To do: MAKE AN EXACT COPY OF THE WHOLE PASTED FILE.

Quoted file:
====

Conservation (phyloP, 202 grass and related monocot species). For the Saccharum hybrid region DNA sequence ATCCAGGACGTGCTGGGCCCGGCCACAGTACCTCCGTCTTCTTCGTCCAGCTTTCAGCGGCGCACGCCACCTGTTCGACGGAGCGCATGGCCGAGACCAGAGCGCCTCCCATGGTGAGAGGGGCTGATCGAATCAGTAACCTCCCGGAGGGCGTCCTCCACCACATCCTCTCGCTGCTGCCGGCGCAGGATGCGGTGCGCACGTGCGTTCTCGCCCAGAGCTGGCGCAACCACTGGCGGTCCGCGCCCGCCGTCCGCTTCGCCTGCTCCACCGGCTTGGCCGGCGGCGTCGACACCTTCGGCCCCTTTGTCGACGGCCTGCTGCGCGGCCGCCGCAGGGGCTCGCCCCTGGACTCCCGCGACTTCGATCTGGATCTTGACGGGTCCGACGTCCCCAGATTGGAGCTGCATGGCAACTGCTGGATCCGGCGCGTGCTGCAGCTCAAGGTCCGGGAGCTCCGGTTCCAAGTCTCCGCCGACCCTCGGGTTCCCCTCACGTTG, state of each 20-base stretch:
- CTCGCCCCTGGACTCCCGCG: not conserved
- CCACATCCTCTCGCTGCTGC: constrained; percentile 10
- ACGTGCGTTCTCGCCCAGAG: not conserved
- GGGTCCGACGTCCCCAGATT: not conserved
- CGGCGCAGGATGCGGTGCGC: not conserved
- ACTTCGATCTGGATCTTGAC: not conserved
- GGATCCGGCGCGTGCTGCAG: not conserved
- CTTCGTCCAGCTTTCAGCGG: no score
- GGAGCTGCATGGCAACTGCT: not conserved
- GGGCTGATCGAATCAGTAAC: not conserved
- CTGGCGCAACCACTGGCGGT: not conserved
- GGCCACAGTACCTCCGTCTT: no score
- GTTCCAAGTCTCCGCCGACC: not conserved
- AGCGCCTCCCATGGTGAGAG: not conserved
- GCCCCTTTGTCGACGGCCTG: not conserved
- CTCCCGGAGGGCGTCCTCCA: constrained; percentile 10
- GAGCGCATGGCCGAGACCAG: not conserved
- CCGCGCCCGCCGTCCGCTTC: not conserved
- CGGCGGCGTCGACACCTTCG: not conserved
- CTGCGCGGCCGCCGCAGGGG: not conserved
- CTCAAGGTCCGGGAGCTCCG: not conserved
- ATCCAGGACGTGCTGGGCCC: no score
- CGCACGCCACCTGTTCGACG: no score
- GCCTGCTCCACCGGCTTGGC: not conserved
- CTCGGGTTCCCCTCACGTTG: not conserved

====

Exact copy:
Conservation (phyloP, 202 grass and related monocot species). For the Saccharum hybrid region DNA sequence ATCCAGGACGTGCTGGGCCCGGCCACAGTACCTCCGTCTTCTTCGTCCAGCTTTCAGCGGCGCACGCCACCTGTTCGACGGAGCGCATGGCCGAGACCAGAGCGCCTCCCATGGTGAGAGGGGCTGATCGAATCAGTAACCTCCCGGAGGGCGTCCTCCACCACATCCTCTCGCTGCTGCCGGCGCAGGATGCGGTGCGCACGTGCGTTCTCGCCCAGAGCTGGCGCAACCACTGGCGGTCCGCGCCCGCCGTCCGCTTCGCCTGCTCCACCGGCTTGGCCGGCGGCGTCGACACCTTCGGCCCCTTTGTCGACGGCCTGCTGCGCGGCCGCCGCAGGGGCTCGCCCCTGGACTCCCGCGACTTCGATCTGGATCTTGACGGGTCCGACGTCCCCAGATTGGAGCTGCATGGCAACTGCTGGATCCGGCGCGTGCTGCAGCTCAAGGTCCGGGAGCTCCGGTTCCAAGTCTCCGCCGACCCTCGGGTTCCCCTCACGTTG, state of each 20-base stretch:
- CTCGCCCCTGGACTCCCGCG: not conserved
- CCACATCCTCTCGCTGCTGC: constrained; percentile 10
- ACGTGCGTTCTCGCCCAGAG: not conserved
- GGGTCCGACGTCCCCAGATT: not conserved
- CGGCGCAGGATGCGGTGCGC: not conserved
- ACTTCGATCTGGATCTTGAC: not conserved
- GGATCCGGCGCGTGCTGCAG: not conserved
- CTTCGTCCAGCTTTCAGCGG: no score
- GGAGCTGCATGGCAACTGCT: not conserved
- GGGCTGATCGAATCAGTAAC: not conserved
- CTGGCGCAACCACTGGCGGT: not conserved
- GGCCACAGTACCTCCGTCTT: no score
- GTTCCAAGTCTCCGCCGACC: not conserved
- AGCGCCTCCCATGGTGAGAG: not conserved
- GCCCCTTTGTCGACGGCCTG: not conserved
- CTCCCGGAGGGCGTCCTCCA: constrained; percentile 10
- GAGCGCATGGCCGAGACCAG: not conserved
- CCGCGCCCGCCGTCCGCTTC: not conserved
- CGGCGGCGTCGACACCTTCG: not conserved
- CTGCGCGGCCGCCGCAGGGG: not conserved
- CTCAAGGTCCGGGAGCTCCG: not conserved
- ATCCAGGACGTGCTGGGCCC: no score
- CGCACGCCACCTGTTCGACG: no score
- GCCTGCTCCACCGGCTTGGC: not conserved
- CTCGGGTTCCCCTCACGTTG: not conserved